If we view the above as two equations with three unknowns (x_{i+1},l_i,x^{\ast}), we know that it’s not going to work. However, since A is SPD matrix, by Cholesky decomposition we have A=L^TL in which L is an upper-triagonal matrix. Then if we consider the orthogonality between Ld_i and Le_{i+1}, instead of d_i and e_{i+1}, we have

Ld_i\perp Le_{i+1}\Rightarrow (Ld_i)^T Le_{i+1}=0\Rightarrow d_i^TL^TLe_{i+1}=d_i^TAe_{i+1}=d_i^TA(e_i+l_id_i)=d_i^T(Ax_i-b+Al_id_i)=d_i^T(-r_i+Al_id_i)=0

Finally we have

l_i=d_i^Tr_i/d_i^TAd_i

Of course this can be obtained by using the \frac{df(x_{i+1})}{d l_i}=0 requirement as well, but derivation I used here gives better geometric explanation. In order to utilize the fact that we do not know e_i but we know r_i=b-Ax_i=-Ae_i, we impose the orthogonality requirement d_i\perp e_{i+1} in the space transformed by L. By now one can see that to consider r_i as the effect of A applied on e_i can often serve the similar purpose of e_i the error itself, that’s why sometimes we call r_i a similar name: residual.

The orthogonalilty condition Ld_i\perp Le_{i+1}\Longleftrightarrow d_i^TAe_{i+1} is also called A-orthogonality. And by d_i is A-orthogonal to the following e_j one can easily see that d_i is A-orthogonal to the following d_j. Since now we have the formular for l_i, with a set of A-orthogonal d_j, j=0,1,\cdots,n-1 we will be done, and this set can be found by Gram-Schimdt conjugation, a A-orthogonal version of Gram-Schimdt orthogonazation process. With those tools in hand, it is not hard to show that this conjugate direction method, whose name comes from that the directions d_j are A-orthogonal, or, A-conjugate to each other, can indeed reach x^{\ast} within n steps. In fact,  the goal in each interation in conjugate direction method achieved is to eliminate one dimension of the space in which the solution lies and confine the rest of search to a lower dimension hyperplane.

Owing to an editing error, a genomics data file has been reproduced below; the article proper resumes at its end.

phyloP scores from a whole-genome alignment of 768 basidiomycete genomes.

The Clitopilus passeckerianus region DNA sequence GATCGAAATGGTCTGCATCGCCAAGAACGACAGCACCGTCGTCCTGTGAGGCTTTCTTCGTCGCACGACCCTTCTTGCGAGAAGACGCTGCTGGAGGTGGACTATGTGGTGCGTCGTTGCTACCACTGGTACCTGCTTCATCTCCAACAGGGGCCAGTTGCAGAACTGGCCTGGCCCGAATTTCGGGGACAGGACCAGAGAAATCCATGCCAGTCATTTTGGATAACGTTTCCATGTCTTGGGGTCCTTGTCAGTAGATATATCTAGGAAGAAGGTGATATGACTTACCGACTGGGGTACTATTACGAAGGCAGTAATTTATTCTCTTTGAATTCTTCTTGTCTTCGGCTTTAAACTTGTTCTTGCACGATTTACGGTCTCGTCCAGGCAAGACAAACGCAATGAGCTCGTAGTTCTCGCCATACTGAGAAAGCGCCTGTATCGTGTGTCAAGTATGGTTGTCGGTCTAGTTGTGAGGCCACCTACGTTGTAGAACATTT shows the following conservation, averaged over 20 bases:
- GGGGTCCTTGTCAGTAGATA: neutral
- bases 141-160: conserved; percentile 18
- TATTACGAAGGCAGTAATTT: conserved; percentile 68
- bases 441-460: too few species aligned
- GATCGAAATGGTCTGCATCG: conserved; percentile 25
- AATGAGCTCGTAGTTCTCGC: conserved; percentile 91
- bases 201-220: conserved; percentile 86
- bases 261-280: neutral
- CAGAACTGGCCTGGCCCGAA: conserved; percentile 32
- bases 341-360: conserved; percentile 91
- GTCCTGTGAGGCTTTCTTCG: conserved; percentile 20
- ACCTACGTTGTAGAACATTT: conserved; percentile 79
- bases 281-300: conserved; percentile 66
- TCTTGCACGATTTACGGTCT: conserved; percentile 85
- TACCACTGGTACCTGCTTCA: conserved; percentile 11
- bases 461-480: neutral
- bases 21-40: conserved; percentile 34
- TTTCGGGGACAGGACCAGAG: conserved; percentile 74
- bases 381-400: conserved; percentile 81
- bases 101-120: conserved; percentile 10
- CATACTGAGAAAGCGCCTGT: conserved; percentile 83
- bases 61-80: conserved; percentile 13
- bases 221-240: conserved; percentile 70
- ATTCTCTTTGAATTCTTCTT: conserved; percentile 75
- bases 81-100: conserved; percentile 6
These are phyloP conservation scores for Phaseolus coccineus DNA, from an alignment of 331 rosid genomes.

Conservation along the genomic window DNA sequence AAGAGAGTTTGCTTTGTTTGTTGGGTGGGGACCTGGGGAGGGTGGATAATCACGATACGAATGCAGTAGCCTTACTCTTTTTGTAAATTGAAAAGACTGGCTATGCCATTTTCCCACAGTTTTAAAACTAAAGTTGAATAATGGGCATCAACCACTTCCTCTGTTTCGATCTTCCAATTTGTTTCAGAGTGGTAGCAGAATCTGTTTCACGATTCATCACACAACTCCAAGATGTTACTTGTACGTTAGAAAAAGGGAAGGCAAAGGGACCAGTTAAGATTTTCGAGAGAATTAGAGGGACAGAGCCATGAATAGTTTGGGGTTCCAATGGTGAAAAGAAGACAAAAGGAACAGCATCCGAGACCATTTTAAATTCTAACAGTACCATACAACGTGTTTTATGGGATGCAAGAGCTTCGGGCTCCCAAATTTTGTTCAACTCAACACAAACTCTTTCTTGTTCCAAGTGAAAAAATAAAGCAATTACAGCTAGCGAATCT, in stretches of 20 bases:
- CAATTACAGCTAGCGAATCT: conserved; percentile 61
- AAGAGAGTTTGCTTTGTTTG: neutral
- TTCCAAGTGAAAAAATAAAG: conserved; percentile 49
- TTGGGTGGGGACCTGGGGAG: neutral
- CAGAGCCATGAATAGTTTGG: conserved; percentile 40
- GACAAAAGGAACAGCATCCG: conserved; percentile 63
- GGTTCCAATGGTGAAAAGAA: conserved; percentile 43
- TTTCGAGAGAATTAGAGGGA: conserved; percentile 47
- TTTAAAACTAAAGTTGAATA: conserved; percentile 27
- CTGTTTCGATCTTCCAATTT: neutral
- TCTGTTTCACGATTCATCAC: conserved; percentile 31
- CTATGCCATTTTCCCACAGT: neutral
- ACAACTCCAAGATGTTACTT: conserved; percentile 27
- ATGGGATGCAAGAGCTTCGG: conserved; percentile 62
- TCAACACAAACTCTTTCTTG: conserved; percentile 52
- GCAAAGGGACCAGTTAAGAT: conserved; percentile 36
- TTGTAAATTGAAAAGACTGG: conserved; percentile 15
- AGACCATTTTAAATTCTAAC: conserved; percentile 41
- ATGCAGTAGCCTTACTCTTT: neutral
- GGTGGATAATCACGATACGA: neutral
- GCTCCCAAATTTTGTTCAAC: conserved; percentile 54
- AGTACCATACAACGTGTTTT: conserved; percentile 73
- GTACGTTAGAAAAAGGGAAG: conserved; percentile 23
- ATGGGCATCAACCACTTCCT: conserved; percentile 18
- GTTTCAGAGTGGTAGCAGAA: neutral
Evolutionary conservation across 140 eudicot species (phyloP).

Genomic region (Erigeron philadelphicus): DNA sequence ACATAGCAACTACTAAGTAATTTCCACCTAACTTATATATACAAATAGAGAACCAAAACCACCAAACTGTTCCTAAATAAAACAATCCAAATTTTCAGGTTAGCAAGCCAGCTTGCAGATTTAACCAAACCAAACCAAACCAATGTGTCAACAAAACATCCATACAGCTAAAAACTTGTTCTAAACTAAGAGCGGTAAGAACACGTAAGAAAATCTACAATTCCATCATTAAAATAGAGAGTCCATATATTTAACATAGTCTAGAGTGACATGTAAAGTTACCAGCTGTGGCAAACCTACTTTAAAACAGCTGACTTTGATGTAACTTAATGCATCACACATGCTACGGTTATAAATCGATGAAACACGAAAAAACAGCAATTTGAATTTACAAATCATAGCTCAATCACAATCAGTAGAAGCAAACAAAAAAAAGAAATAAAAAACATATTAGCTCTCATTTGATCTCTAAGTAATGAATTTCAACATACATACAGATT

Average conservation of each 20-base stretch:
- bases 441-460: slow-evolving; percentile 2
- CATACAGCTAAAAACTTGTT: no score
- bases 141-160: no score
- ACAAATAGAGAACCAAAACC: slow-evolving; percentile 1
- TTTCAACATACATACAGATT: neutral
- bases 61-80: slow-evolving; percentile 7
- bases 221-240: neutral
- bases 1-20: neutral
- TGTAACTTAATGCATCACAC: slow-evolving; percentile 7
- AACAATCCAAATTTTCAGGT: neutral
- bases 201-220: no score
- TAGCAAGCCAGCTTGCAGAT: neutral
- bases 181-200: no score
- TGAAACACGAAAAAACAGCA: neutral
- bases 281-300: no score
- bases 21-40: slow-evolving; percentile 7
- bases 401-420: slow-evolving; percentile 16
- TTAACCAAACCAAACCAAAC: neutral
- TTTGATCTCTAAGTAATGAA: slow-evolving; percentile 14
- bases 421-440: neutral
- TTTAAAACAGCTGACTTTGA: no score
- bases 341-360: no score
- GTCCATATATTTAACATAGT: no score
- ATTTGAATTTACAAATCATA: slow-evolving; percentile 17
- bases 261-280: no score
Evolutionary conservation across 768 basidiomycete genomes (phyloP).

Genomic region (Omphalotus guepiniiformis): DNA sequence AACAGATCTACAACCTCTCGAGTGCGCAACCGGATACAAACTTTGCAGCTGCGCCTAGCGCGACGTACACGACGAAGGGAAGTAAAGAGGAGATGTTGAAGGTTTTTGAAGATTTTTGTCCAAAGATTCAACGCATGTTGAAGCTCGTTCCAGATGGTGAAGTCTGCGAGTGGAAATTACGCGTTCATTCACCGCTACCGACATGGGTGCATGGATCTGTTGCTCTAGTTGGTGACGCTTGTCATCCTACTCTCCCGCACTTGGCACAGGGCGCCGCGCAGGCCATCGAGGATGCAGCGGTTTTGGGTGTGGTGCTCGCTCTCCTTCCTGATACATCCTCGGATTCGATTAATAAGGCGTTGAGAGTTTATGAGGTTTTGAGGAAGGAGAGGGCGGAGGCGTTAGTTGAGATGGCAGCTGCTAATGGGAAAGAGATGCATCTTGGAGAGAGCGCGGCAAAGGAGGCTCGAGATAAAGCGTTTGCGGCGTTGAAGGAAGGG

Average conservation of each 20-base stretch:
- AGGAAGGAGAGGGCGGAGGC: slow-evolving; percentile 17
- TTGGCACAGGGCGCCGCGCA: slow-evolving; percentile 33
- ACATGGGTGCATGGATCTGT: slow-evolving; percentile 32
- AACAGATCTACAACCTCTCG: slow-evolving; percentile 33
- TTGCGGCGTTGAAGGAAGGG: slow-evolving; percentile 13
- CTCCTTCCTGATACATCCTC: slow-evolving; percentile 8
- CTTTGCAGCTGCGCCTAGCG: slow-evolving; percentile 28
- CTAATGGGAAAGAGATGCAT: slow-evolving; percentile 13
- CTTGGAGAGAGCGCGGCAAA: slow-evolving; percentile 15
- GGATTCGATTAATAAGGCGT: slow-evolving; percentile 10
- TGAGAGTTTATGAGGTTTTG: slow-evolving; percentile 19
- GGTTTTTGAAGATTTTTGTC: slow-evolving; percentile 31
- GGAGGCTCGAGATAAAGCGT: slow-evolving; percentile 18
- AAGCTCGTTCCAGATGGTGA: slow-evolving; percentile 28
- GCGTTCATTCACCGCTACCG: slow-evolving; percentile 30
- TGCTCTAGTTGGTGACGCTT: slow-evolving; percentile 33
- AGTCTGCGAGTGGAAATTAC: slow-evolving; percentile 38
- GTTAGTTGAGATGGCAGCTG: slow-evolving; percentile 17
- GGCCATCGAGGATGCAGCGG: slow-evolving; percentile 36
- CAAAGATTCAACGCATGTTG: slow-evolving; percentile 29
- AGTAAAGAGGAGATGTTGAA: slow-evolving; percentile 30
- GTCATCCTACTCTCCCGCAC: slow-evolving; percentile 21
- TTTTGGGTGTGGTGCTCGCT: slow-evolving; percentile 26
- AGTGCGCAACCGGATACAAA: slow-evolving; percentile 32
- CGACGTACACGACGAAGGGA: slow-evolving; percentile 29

review of CG method:II

Now let’s examine the convergence property of steepest descent method. For this purpose, define the error against exact solution x^{\ast} at each iteration step

e_i\equiv x_i-x^{\ast}

By iteration scheme there is

e_{i+1}=e_i+l_ir_i

Since at every step matrix A would be multiplied, and the iterative property of a matrix is largely determined by its eigenvalues, one’s first reaction should be look at the decomposition of the vector space under discussion into its standard forms by

e_i=\sum_j{\xi_{(i)j}v_j}

where \{v_j\} is the orthonormal basis of eigenvector space of A. By this defitino, there are

r_i=b-Ax_i=Ax^{\ast}-Ax_i=-Ae_i

e_{i+1}=e_i+l_ir_i=e_i+\frac{r_i^Tr_i}{r_i^TAr_i}r_i=e_i+\frac{\sum_j\xi_{(i)j}^2\lambda_j^2}{\sum_j\xi_{(i)j}^2\lambda_j^3}r_i

In which \lambda_j is eigenvalue corresponding to v_j. One can see if the normal/spectral condition number \kappa(A)\equiv\lambda_{\max}(A)/\lambda_{\min}(A)=0, i.e. all the eigenvalues of A are same, the error at next step immediately drops to zero. Geometricly this simply means contours are spheres and the steepest descent direction is toward the centre. Generally, there is

e_{i+1}=(I-l_iA)e_i\Rightarrow \|e_{i+1}\|_A^2=\|e_i\|_A^2\omega_i^2

where the norm is energy norm induced by A

\|x\|_A=\sqrt{\frac{1}{2}x^TAx}

and \omega_i (subscript emphasizes the dependence on each step) is determined by spectral condition number \kappa(A) and slope \mu_i=\xi_{(i)\max}/\xi_{(i)\min}:

\omega_i^2=1-\frac{(\kappa^2+\mu_i^2)^2}{(\kappa+\mu_i^2)(\kappa^3+\mu_i^2)}

Picture below shows the dependence of \omega to two variables. One can see that the slowest convergence happens when both condition number and slope are large. A is referred to as ill-conditioned when \kappa is large.

omega_SDconvergence